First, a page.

But back to Alia. Why do we give a flying shish-kebab about her story??? Why?????

It does nothing but take the spotlight away from the coming of age aspect of Diana’s Wonder Woman story.


And the whole Greek mythological history to Alia’s blood was initially one of the first things I liked about this book. Sorry. ONLY thing I liked about this book but then it grew more tiresome because it ultimately detracted from the uniqueness of Diana and her Amazonian background.

See this book might have worked a little better if it wasn’t Diana’s first foray into the spotlight as a superhero.

If this was maybe book 2 or 3 in a series that had already dealt with her origin story, and any issues arising due to her in/acceptance of her power and responsibilities towards protecting mortals then I could see how a plot like the one in this novel would work. In that situation it would’ve been acceptable to bring all the other Greek mythological *baddies* into the mix because Diana already would have been clearly defined as a character. Her personality would have a stronger on-the-page presence, and therefore the spotlight on those she needed to defend and to protect against would have been the automatic primary focus of those books.

But again. I repeat.


ORIGIN definition: The point or place where something begins.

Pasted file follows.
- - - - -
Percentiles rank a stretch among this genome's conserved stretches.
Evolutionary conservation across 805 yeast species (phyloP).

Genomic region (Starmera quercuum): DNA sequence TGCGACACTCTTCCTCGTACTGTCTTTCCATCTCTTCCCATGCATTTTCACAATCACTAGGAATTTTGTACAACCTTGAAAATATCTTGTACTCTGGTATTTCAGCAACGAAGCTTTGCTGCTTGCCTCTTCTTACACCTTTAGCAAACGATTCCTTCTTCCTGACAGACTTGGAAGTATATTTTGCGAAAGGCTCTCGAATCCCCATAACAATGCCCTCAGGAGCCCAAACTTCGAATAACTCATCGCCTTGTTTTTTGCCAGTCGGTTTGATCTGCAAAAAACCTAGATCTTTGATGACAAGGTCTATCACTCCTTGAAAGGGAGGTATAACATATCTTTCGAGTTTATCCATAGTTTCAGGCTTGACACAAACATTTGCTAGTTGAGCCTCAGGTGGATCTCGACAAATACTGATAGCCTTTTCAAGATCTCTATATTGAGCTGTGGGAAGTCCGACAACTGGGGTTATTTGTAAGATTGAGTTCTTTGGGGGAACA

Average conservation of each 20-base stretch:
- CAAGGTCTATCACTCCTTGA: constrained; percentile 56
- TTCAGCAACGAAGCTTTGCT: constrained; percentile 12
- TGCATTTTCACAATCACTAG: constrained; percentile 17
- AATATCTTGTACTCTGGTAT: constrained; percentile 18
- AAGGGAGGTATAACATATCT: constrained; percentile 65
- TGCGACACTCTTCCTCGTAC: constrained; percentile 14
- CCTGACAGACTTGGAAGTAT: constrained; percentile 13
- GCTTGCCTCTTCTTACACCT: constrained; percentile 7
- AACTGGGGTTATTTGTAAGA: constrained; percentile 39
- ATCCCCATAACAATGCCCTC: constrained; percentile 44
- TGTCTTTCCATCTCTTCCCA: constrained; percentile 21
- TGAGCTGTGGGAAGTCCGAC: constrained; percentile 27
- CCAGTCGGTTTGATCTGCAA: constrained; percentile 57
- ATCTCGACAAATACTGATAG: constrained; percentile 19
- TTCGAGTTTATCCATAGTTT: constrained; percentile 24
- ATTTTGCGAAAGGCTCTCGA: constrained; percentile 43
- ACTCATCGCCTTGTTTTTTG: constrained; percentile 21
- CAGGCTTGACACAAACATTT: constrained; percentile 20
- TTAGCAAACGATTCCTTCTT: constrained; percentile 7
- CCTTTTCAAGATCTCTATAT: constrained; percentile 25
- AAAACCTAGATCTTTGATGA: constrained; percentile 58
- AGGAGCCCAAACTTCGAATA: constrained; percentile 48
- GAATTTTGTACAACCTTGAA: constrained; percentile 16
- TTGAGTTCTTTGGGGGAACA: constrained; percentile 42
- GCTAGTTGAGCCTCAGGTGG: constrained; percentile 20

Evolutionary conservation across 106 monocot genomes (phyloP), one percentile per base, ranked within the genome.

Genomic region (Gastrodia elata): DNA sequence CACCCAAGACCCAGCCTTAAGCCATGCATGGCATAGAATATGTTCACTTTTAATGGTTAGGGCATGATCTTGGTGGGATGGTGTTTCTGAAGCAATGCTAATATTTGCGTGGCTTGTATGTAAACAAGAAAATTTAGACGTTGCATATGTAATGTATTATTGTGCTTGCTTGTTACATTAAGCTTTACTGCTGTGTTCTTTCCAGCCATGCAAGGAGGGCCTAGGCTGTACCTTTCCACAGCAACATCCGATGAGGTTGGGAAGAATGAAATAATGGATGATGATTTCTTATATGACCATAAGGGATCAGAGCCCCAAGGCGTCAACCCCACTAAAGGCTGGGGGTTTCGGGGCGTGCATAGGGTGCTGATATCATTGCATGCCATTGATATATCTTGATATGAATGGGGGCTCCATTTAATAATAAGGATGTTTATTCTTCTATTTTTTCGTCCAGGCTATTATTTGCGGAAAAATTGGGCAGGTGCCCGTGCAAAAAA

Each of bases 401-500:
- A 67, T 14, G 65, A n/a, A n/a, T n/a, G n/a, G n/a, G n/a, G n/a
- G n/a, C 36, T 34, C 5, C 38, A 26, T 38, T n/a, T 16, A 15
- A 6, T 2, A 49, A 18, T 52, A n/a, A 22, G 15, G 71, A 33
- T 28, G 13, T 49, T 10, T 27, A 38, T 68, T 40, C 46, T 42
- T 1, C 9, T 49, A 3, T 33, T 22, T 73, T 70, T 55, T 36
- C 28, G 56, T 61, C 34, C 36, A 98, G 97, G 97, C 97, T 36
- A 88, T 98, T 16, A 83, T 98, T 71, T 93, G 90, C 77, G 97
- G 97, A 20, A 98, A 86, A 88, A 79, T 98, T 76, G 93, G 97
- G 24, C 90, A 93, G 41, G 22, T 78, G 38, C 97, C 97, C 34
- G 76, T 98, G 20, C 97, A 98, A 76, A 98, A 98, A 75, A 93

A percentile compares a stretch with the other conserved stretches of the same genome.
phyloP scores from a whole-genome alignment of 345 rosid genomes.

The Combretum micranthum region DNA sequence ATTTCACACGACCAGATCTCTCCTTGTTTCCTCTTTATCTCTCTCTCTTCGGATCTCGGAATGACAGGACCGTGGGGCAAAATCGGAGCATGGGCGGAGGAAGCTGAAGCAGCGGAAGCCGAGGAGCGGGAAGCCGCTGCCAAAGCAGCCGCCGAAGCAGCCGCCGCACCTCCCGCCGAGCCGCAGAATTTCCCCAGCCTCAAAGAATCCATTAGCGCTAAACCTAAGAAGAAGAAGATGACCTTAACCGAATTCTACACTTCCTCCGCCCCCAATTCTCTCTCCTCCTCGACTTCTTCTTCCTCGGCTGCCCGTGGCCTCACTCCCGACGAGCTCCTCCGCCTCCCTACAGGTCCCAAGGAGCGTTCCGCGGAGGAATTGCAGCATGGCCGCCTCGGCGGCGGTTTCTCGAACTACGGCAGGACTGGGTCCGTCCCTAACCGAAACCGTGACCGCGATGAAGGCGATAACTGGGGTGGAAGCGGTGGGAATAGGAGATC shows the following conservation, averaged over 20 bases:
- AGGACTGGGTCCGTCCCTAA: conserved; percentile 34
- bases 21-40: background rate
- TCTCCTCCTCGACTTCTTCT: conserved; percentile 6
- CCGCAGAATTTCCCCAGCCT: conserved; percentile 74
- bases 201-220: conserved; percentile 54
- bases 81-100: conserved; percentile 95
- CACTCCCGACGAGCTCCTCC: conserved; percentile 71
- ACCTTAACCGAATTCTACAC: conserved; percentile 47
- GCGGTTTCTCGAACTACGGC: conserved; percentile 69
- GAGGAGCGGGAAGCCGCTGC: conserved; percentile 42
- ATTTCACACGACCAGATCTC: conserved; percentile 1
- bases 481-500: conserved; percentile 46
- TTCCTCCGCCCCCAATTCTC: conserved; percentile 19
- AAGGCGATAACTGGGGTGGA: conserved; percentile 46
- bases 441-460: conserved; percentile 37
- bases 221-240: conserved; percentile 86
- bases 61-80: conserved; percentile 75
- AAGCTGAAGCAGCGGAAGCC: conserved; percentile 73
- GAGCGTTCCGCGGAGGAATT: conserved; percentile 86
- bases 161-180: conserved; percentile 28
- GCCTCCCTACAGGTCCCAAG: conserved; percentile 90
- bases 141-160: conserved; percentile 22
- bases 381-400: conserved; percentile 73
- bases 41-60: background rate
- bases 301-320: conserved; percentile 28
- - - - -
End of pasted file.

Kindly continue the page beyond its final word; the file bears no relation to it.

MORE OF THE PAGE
And quit with this alternate perspective malarkey that Bardugo subjected us to.

Instead of developing an identifying inner voice for either Diana or Alia we got two simpering narratives instead that were practically identical to each other and therefore added to the overall limpness of their personalities.


Either choose to use Diana’s voice and let us hear her inner turmoils and struggles with how she’s coping in the human world for the first time.


Choose to use Alia’s perspective as a lens with which to view Diana’s coming of age and personal growth into the fully fledged superhero we all know and love.

Jason. Alia’s brother: HAHAHAHAHAHAHA no. Zero chemistry with Diana so that relationship always felt entirely forced and fake, and therefore entirely obvious that it was purely a lazy plot device attempting to blindside the reader. Which it didn’t as there were zero surprises with his character arc.

Wrapping up:

Wonder Woman Warbringer was an utter waste of my time.

It wasn’t even that amusing to trash or be considered as a hate read for when you want to vent your own frustrations at some frivolous piece of fluff fiction. Nope, this was simply too cringeworthy and too depressingly clichéd. It just read like a bazillion other books or felt like the plot of a bazillion films. There was nothing about this to make it stand out from the crowd of what has been written or indeed filmed before about Diana Prince aka Wonder Woman.


Other Books from the DC Icons Series I’ve Reviewed